Apr 5, 2020
In this Quackcast we talk about the differences between genre and setting and what genre really is. For instance: Fantasy and SciFi aren't genres, they're settings… Mostly. It's complicated but they both pretty much USED to be genres, now they're mainly just settings for genre stories to take place in. What does that mean? Well, Fantasy wasn't even considered a genre back in the day, not really till after the success of Tolkien. Later on a lot of writers began using that same style and consumers really wanted it, so it became a “genre”. It was only later on when it graduated out of that to become a setting that has genre stories set within it.
Topics and Show Notes
Scifi was much the same. We backdate the “genre” to Mary Shelly, Jules Verne, HG Wells etc, but that's actually a little silly. SciFi was invented back in the 1920s by publisher Hugo Gernsback as a niche marketing term for his pulp magazines. He bundled together a whole bunch of futuristic stories and works of speculative fiction to sell under that name and created a market for it. That created the genre that people started to write within and to. Now however SciFi is really just a setting that has genre stories within it: detective fiction, nior, action, romance, Western, apocalypse, etc.
This happens when the genre becomes so diverse and ubiquitous that the commonality between stories within it becomes less important than the differences- i.e. the fact that a story is a romance is more significant than the fact it's set in the future, we really don't care too much about the future setting. While in the past it's that future setting which would have been the main selling point.
Think of it in terms of anime, if you have a good familiarity with it. Years ago people thought of anime as a monolithic “genre”, with all the cartoons roughly sharing a lot of themes and styles. This was mainly because only a small amount of it got exported to the west. Now however a massive amount is available and it's very easy to see how different it is. Now “Anime” really only indicates where the cartoon came from, not what kind of product you're going to get.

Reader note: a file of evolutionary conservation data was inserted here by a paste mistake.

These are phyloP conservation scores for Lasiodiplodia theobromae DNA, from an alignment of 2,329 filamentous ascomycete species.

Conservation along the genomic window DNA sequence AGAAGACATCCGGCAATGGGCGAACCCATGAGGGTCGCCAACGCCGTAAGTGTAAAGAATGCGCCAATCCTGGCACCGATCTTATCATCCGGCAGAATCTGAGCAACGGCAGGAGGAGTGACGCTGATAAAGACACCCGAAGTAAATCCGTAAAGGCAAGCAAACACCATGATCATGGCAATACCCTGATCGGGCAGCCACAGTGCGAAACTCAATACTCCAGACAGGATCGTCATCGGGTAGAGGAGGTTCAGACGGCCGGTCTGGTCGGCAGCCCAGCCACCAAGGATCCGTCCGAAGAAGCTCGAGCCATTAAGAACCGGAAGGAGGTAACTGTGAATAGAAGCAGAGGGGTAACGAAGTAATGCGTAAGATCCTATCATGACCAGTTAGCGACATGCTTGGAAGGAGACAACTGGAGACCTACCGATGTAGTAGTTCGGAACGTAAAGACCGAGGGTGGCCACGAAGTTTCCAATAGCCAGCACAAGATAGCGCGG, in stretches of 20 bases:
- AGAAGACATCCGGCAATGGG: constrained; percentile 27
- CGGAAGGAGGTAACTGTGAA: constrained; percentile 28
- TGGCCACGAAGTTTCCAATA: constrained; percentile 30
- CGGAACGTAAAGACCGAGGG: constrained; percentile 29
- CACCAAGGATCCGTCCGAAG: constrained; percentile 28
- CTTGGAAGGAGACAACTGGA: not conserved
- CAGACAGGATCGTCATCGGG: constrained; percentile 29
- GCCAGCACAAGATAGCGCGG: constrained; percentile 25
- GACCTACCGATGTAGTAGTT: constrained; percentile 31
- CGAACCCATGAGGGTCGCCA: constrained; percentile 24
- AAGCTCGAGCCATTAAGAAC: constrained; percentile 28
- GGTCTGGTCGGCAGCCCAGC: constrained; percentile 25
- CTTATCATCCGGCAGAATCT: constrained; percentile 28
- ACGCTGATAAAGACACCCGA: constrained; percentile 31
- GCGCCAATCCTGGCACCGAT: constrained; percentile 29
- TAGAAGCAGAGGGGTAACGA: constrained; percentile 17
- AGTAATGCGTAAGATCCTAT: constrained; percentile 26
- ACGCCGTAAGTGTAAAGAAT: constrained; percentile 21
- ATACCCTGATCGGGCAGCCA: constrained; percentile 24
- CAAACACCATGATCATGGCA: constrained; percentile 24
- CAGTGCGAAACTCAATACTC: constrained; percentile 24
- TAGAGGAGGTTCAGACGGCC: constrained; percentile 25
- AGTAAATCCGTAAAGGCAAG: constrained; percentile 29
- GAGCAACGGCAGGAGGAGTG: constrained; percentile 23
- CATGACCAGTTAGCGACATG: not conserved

This week Gunwallace has given us the theme to Just wanna do porn webcomics - A dark room, the air is warm and close. Sweat, passion, heat… the only sound is heavy breathing… as the webcomicer furiously draws the latest issue of their racy webcomic! A lot of moans, vocal distortion and sexy synth music in this one.
Topics and shownotes
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Banes Newspost, webcomics and genre - https://www.theduckwebcomics.com/news/2020/mar/31/webcomics-and-genre/
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Just wanna do porn webcomics - https://www.theduckwebcomics.com /Just_Wanna_Do_Porn_Webcomics/, by Arspitzer, rated A.
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Banes - https://www.theduckwebcomics.com/user/Banes/
Feb 18, 2014
It's one of the great tragedies of webcomics the way ‘real life’ so often gets in the way of our comic work. This Quackcast was inspired by HippieVan's newspost about webcomics that disappeared into the atmosphere or deadended into nowhere... Hippie joins Ozone and Banes to discuss the topic of comics ending before their time, comics we miss, comics we need closure from! Why do they end like that? Have you got abandoned work under your belt? Will you ever come back and finish it? What are some of your forgotten faves? Bellow are a list of ours